Nutrients: What Fertilizer is Made of & Which One is Right for You
Fertilizer is integral to the success of your sod, but there are so many different varieties available. This makes it confusing to figure out which type to buy. It can also be confusing comparing the different fertilizers available because of the numbers on the bag. There are typically 3 main numbers on the bag (ex, 16-16-16), which stand for the different quantities of the 3 major nutrients. The 3 main nutrients found in fertilizer are nitrogen, phosphorous, and potassium, N-P-K. Before you pick your fertilizer and start to fertilize, you should first understand what each of these nutrients does for your lawn.
Nitrogen is the first nutrient listed. Nitrogen is integral to the growth of the plant. It helps the blades of the grass to grow more rapidly and to become deeper in colour. Without nitrogen, the growth of your grass could be stunted and appear more yellow than green in colour. This is important when promoting new growth and when you start a new lawn from seed.
Phosphorous is the middle number, and helps to promote growth beneath the soil. Phosphorous is mainly responsible for regulating the formation of proteins in plants. It will create a healthy and deep root system for your turf. When there is a phosphorous deficiency you will notice stunted growth and less resistance to diseases.
Potassium is the third, and last of the main nutrients found in fertilizers. One of the most important functions of potassium is that it regulates water usage within the plant. Besides helping with the absorption of water, it helps plants properly process the nutrients they receive from the soil. When there isn’t enough potassium available for your lawn, it may start to dry out, develop spots and curl up.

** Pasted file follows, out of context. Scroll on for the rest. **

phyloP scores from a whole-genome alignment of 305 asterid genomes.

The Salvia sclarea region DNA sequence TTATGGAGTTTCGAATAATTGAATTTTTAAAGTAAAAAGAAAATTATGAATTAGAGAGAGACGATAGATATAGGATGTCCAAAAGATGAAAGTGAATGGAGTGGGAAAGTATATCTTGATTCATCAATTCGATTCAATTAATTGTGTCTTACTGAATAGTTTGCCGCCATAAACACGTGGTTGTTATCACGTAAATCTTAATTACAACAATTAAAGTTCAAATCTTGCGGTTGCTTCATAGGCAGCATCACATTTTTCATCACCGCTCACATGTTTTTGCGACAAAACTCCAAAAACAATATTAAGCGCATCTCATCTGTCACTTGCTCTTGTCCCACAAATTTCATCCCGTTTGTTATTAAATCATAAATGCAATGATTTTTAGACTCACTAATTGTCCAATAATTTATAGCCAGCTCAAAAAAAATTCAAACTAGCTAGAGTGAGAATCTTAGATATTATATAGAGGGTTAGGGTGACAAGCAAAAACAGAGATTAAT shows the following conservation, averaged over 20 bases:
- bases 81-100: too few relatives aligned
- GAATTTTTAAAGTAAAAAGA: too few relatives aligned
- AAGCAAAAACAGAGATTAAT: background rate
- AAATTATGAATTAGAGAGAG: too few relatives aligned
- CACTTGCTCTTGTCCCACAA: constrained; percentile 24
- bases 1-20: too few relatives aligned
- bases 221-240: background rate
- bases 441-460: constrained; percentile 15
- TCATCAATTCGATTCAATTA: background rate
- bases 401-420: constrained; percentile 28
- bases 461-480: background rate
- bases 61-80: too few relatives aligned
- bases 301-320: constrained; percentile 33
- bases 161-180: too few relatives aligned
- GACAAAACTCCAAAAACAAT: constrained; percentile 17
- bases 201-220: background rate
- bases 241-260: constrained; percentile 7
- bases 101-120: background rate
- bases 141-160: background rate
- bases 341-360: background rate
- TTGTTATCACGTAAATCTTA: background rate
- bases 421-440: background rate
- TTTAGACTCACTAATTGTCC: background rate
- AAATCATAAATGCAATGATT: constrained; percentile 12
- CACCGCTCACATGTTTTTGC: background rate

Making the Right Choice
Now that you understand what each of the nutrients do, you can make an informed decision. Whether you are starting seed, or installing fresh sod, you should pick a fertilizer with a high middle number which means that it will have a high phosphorous content. A couple of examples include 10-25-10 or 8-32-16. Both of these are high in phosphorous, and will promote root growth and development for your new lawn. If you cannot find a fertilizer with these numbers, don’t worry! Just look for one with a high middle number or ask a professional for advice on which fertilizer they recommend in your area.
Quick Tips Before You Fertilize
An important thing to keep in mind when applying is the rate at which you apply. Applying the incorrect amount can cause more damage than good to your lawn. To learn how to easily figure out the right amount of fertilizer for your lawn, check out this blog post. Be sure to carefully read the label on your fertilizer and make note on your calendars for when you should be applying your fertilizer. This will insure that your lawn will get the most out of the fertilizer.